U.S. Supreme Court Ruling Eliminates “Venue Shopping” in Patent Infringement Litigation

By Richard A. Catalina, Jr. |   Jun. 5, 2017

On May 22, 2017, in an 8-0 ruling, the U.S. Supreme Court issued its opinion in TC Heartland LLC v Kraft Foods Group Brands LLC, No. 16–341, 581 U.S. ____ (2017) deciding where proper venue lies for patent infringement litigation brought against a domestic corporation.  Analyzing the historical interplay between the patent venue statute, 28 U.S.C. §1400(b), and the general venue statute, 28 U.S.C. §1391(c), the Court reversed the Court of Appeals for the Federal Circuit (the “CAFC”), holding that the patent venue statute supersedes the general jurisdiction statute for patent infringement litigation and that a domestic corporation “resides” only in its state of incorporation for purposes of that statute.  Justice Neil M. Gorsuch, recently confirmed to the Court, did not participate in the case.

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Topics : us supreme court, patent infringement litigation, patent infringement against domestic corporation, tc heartland llc, kraft foods group brands llc, patent infringement | 0 Comments Read More

Brett R. Harris Speaking on Racial Bias in Internet Search Engine Algorithms

By Brett R. Harris |   May. 12, 2017

Brett R. Harris, Business, Nonprofit and Technology Attorney and Shareholder in the firm’s Business Law team, will be a panelist on Wednesday, May 17th at a program entitled “Racism, Xenophobia, and the Algorithms: How Do the Results from Google and other Internet Search Algorithms Impact Society and the Law?”  The program will take place at the Annual Meeting and Convention of the New Jersey State Bar Association (NJSBA) in Atlantic City.  Several thousand attorneys are expected to attend the NJSBA’s three-day event.

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Topics : New Jersey State Bar Association, NJSBA presentation, presentation, New Jersey State Bar Association presentation, internet, search engine algorithms, search algorithms | 0 Comments Read More

Federal Circuit: Details of Invention Need Not be Publicly Disclosed in Sale to Invalidate Patent

By Richard A. Catalina, Jr. |   May. 8, 2017

A recently issued decision by the Court of Appeals for the Federal Circuit (the “CAFC”) construed the “on-sale” bar of Section 102 of the patent statute, 35 U.S.C. §102, as amended by the Leahy-Smith America Invents Act of 2011 (the “AIA”), to invalidate a patent in substantially the same manner as the pre-AIA amended version of that provision.  In Helsinn Healthcare S.A. v. Teva Pharmaceuticals USA, Inc., the CAFC held that post AIA, if the existence of the sale is public, the details of the invention need not be publicly disclosed in the terms of sale for the sale to invalidate the subject patent.  The CAFC’s decision in Helsinn dispelled the notion that the AIA’s amendment of Section 102 created a “safe harbor” for sales that did not disclose the details of the claimed invention.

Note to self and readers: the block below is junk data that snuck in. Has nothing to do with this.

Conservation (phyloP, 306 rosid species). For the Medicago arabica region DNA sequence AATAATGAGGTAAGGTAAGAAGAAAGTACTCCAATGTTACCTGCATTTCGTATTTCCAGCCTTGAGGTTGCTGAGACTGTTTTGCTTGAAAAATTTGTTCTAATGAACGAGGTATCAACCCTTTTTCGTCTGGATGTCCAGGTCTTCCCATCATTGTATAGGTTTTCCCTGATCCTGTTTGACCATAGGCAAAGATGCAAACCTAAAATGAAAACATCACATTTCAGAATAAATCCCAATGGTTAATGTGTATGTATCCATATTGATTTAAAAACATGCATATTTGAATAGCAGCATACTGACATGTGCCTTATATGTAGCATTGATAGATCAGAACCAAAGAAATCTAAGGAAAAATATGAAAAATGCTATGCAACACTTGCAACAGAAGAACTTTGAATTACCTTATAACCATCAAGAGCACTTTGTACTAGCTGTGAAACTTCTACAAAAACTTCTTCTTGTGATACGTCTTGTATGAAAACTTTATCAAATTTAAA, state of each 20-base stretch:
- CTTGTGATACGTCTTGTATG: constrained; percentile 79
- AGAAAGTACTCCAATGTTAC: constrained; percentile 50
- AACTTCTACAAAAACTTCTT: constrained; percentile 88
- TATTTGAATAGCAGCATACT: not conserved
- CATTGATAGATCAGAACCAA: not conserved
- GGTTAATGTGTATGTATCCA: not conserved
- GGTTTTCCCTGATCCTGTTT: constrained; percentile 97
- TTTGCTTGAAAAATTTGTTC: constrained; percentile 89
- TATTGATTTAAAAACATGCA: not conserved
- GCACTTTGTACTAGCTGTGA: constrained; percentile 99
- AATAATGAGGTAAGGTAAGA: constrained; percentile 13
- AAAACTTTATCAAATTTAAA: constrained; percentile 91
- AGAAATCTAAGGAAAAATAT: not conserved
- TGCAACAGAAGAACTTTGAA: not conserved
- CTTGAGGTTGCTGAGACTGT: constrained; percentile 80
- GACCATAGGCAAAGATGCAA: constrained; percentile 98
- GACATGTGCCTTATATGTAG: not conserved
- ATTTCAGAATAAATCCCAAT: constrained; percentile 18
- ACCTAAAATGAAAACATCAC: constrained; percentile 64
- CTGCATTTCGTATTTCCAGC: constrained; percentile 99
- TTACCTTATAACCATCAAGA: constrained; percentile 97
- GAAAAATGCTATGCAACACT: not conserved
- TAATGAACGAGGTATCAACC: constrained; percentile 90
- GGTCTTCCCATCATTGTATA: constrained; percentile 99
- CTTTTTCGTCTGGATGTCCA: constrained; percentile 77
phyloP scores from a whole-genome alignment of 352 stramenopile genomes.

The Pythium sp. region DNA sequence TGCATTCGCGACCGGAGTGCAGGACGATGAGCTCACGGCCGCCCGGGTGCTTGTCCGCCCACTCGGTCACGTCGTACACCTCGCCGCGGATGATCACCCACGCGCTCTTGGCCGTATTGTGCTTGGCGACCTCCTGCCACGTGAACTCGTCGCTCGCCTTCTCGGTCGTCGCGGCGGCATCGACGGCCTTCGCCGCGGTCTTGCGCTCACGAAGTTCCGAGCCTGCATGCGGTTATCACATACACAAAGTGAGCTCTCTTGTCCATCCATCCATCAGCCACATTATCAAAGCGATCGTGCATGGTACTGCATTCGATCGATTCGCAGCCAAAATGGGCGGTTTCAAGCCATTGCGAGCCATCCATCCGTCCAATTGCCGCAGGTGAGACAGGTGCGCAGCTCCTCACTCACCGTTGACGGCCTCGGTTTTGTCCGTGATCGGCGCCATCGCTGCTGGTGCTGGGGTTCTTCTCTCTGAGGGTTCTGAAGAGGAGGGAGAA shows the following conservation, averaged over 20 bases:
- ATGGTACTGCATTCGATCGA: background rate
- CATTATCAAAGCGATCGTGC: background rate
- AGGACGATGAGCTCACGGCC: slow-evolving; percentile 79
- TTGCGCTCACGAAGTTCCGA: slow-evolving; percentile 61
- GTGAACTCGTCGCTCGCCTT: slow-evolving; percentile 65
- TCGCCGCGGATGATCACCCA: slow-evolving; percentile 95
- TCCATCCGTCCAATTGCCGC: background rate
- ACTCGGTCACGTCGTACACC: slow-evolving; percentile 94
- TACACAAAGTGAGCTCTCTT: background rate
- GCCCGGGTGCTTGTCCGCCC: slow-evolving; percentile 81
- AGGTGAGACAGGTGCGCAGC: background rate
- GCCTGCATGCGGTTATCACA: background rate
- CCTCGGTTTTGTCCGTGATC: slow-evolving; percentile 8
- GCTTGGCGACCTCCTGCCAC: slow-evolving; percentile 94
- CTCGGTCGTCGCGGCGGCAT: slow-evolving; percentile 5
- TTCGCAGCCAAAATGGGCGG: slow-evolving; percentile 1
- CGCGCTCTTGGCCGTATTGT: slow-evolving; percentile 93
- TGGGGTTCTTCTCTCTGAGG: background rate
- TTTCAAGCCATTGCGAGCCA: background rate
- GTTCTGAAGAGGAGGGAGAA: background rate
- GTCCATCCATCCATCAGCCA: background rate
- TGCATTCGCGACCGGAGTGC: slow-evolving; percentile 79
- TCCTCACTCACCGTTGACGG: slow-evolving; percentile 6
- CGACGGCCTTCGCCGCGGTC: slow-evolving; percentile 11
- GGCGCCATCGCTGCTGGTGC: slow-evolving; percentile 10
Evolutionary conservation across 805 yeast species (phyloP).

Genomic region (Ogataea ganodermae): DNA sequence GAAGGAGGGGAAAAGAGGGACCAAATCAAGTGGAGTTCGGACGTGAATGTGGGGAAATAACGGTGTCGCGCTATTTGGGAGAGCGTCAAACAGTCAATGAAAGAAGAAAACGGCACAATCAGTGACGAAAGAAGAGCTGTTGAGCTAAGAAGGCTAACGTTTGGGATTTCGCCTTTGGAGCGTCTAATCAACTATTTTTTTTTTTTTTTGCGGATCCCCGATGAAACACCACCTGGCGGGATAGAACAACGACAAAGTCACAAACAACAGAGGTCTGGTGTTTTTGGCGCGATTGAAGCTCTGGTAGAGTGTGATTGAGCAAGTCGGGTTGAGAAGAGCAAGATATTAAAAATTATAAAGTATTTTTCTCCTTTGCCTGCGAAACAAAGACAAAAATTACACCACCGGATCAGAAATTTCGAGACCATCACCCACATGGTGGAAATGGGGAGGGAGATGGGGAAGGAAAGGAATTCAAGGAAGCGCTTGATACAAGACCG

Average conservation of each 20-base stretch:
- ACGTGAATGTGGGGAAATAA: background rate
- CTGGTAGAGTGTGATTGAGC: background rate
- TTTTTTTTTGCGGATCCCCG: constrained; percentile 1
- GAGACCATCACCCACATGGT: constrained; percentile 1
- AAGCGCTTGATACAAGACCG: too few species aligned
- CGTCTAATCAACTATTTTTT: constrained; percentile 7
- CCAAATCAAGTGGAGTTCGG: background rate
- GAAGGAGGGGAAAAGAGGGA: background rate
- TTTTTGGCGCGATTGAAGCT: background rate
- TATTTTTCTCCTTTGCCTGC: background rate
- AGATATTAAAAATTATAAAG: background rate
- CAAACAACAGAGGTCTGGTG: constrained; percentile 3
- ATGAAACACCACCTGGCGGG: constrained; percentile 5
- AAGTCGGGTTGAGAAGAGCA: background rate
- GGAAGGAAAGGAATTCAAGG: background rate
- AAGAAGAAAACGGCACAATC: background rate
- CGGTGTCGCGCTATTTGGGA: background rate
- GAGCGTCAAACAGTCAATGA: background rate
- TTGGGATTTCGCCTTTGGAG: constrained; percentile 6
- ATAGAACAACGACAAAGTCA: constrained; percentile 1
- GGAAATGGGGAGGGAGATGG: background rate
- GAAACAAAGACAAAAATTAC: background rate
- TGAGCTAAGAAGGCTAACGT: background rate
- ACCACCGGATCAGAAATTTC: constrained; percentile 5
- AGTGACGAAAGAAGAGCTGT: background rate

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Topics : provisional patent applications, Court of Appeals for the Federal Circuit, Leahy-Smith America Invents Act of 2011, patent applications, non-provisional patent application, safe harbor, provisional patent application | 0 Comments Read More

U.S. Supreme Court Clarifies Extent Of Copyright Protection On Useful Articles

By Richard A. Catalina, Jr. |   Apr. 3, 2017

On March 22, 2017, the U.S. Supreme Court issued its decision in Star Athletica LLC v. Varsity Brands, Inc., No. 15-866 (580 U.S. ___ (2017)) wherein the Court addressed the vexing issue of “conceptual separability,” a test used to determine the extent of copyright protection to “useful articles.”  In particular, the question before the Court was whether designs on cheerleader uniforms could obtain copyright protection separate from the uniform itself, which is not copyright protectable because useful articles are not eligible for copyright registration under section 101 of the Copyright Act.  17 U.S.C. §101.

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Topics : utility patent, copyright act, Trademark, Trademark registration, star athletica llc v varity brands, star athletica llc, united states supreme court, varsity brands inc, trade dress protection, design patent coverage | 0 Comments Read More

Testing the Waters before Jumping In: Benefits of Screening Trademarks Early for Use and Potential Registration

By Brett R. Harris |   Mar. 14, 2017

Just like putting a toe into the water to decide on entering the pool, businesses often conduct “needs assessments” in their marketplace before introducing new products or services. In addition to considering the goods or services themselves, we also strongly recommend that our business clients conduct trademark due diligence before launching under a particular business name or line. The quality of the new offering may be beyond question and the business may have identified a unique niche to fill an unmet need in the marketplace, but since branding and ensuing marketing efforts are such a key part of a launch, clients will be well-served to think early about branding from a trademark perspective.

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Topics : trademarks, registering a trademark, united states patent and trademark office, USPTO, register a trademark, trademark rights, Trademark, service mark, Trademark registration, pto, Benefits of screening trademarks, Trademark due diligence | 0 Comments Read More

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